First, 30 slides were reviewed and all the items related to cell components of the inflammatory infiltrate and the architecture of the artery wall were collected and classified into categories. Then, the so-created form was used on the first 400 biopsies, and peculiarities not initially recorded were systematically noted.
The final review of the slides was made on a revised form taking into account the peculiarities noted on the first 400 biopsies, and all slides presented in this series have been reviewed with it.
Histological and cytological items
Various histological criteria were assessed: quality of the biopsy: excellent, good, medium, poor; orientation of the arterial sections: transversal or longitudinal; number of arterial sections; number of levels performed; intensity: absent, mild, medium, numerous; location of the inflammatory infiltrate: adventitia, media, intima; extent of the inflammatory infiltrate in the arterial circumference: focal<10%, from 10% to 25%, from 25% to 50%, from 50% to 75%, all circumference; nature of the inflammatory cells (giant cells: absence or presence; quantity: rare, medium, numerous); number of giant cells on the arterial section with the greatest score; presence of polynuclear neutrophils or eosinophils; presence of plasmocytes; parietal necrosis; intimal oedema: absent, mild, medium, marked; neoangiogenesis; percentage of obstruction of the arterial lumen: less than 25%, from 25% to 50%, from 50% to 75% and more than 75% obstruction; thrombosis: acute fibrinous or organised; percentage of disruption of the internal elastic lamina: less than 25%, from 25% to 50%, from 50% to 75%, more than 75%; inflammation surrounding: the vasa vasorum, the distant small vessels, the nerves, or the veins; presence of calcification in the arterial wall. Final histopathological diagnosis was made according to McDonnell et al.14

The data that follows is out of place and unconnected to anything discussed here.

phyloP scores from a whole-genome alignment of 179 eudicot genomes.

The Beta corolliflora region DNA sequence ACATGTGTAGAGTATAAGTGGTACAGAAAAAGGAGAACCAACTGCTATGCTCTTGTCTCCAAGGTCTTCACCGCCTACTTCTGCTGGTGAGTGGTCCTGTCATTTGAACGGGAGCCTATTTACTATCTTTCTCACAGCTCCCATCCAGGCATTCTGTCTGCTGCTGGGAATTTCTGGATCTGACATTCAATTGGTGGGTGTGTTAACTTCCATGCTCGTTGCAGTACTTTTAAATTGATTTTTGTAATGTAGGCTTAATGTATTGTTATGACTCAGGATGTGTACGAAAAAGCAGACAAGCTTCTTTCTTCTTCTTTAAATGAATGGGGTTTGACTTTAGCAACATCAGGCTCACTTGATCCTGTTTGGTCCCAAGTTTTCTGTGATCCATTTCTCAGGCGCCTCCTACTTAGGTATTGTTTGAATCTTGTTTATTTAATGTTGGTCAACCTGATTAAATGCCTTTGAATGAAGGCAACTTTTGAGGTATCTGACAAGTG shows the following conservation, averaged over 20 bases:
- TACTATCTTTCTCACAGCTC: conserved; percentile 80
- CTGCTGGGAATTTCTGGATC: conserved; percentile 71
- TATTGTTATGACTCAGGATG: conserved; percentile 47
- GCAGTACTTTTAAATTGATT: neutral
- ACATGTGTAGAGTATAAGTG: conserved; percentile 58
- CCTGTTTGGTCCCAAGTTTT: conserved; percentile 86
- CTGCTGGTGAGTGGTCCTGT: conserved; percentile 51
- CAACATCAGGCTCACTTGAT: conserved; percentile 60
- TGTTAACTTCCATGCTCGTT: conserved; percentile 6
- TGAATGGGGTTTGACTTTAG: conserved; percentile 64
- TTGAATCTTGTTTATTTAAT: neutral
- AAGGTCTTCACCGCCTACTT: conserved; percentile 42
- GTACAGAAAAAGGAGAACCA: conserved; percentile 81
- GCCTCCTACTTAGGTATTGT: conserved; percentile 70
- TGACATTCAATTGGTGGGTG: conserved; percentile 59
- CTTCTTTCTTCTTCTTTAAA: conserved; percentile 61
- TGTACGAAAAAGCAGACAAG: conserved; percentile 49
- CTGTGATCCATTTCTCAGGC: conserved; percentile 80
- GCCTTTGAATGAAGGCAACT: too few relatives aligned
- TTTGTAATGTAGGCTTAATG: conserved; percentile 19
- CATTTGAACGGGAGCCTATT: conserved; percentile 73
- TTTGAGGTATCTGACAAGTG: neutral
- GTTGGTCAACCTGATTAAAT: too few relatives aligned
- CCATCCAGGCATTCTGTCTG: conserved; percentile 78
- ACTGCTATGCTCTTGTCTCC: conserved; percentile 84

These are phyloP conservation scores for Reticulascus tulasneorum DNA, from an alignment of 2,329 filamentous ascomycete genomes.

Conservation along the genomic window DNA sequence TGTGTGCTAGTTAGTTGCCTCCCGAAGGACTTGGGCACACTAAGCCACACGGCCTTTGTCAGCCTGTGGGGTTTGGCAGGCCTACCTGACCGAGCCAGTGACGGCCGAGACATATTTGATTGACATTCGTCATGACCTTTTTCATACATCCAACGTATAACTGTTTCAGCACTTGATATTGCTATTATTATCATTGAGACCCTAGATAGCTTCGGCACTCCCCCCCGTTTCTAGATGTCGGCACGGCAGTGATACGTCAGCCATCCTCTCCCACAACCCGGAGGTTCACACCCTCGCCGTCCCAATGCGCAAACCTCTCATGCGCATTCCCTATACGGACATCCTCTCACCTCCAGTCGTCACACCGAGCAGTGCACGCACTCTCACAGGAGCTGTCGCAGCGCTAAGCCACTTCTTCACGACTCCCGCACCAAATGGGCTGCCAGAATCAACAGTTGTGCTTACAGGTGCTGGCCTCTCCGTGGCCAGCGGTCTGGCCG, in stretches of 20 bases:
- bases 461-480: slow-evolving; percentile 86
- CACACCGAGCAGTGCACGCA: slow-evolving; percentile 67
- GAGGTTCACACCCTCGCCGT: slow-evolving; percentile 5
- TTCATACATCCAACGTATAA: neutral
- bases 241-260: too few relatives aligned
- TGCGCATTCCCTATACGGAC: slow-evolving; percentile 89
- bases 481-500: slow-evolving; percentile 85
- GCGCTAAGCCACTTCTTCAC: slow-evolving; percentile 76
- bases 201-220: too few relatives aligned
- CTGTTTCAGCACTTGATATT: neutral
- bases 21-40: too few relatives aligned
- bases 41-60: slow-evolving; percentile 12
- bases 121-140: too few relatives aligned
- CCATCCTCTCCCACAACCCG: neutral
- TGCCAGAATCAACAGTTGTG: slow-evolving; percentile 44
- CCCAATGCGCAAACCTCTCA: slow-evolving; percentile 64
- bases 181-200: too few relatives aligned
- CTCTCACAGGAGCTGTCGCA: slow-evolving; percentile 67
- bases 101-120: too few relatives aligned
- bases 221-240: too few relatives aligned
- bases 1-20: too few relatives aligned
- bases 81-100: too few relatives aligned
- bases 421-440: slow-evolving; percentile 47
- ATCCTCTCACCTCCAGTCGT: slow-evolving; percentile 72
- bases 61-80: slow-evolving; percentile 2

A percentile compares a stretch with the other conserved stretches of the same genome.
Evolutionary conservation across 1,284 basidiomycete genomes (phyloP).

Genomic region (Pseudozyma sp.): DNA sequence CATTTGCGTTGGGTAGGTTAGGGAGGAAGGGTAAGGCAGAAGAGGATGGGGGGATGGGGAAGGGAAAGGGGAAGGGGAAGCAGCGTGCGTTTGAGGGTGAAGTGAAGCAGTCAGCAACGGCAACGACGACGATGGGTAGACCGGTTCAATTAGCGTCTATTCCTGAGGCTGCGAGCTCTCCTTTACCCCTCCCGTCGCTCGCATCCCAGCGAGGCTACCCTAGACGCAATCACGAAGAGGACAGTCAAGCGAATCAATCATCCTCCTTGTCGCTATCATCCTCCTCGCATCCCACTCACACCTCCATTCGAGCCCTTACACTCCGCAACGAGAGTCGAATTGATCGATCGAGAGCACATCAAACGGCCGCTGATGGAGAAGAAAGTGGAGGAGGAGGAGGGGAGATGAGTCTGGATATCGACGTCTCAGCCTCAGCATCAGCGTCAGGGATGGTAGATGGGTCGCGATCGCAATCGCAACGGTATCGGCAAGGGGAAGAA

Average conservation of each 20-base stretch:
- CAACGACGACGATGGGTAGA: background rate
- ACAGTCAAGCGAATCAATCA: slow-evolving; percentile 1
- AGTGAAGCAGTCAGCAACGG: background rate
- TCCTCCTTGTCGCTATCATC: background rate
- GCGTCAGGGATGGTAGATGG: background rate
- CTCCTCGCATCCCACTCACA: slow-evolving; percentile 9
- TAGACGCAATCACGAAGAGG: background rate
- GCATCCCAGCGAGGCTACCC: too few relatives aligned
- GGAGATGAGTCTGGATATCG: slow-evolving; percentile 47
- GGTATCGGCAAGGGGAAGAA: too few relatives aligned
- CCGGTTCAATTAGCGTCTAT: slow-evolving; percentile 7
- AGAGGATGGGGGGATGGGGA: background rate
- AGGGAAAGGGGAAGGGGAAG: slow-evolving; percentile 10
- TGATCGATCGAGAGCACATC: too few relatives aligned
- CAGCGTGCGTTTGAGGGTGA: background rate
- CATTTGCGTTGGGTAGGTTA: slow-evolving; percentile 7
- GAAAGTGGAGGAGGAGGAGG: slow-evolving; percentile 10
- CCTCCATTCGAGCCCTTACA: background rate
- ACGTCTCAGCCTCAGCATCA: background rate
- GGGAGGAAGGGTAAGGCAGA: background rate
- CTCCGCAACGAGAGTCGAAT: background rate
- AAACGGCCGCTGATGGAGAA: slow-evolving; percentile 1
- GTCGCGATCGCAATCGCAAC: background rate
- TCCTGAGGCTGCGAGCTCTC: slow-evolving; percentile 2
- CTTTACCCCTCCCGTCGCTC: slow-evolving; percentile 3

Pathological features of the patients with GCA with and without PVL were compared. Data analysis was performed on SAS (SAS Institute Inc, Cary, North Carolina, USA). The χ2 test or Fisher exact test when required was applied to dichotomous variables. Odds ratio with 95% CIs were computed. For ordinal variables (as well as for the count of giant cells), the Wilcoxon rank sum test was performed. A logistic regression model with stepwise selection was performed with the variables found to be significant in the univariate analysis.
A total of 29 patients with GCA (26 females and 3 males, mean age 78.3 years) presented with unilateral PVL at onset of GCA, whereas 362 patients with GCA (258 females, 104 males, mean age 74.7 years) did not. Female gender (90% vs 71%, p = 0.03), older age (p = 0.01), shorter delay between the onset of the symptoms and the diagnosis (p = 0.03), diplopia (14% vs 4%; p = 0.02) and abnormal temporal artery with rigidity at clinical examination (69% vs 51%, p = 0.02) were statistically significantly associated with PVL. All inflammatory markers, including erythrocyte sedimentation rate (ESR), C-reactive protein (CRP) and platelet counts were similar in both groups.
Quality of the TAB specimens, orientation of the arterial sections, number of levels: (table 1)
Quality of TAB assessed in a semiquantitative way, the number of sections and the number of levels, as well as the orientation of the biopsy (transversal or longitudinal) were similar in both groups.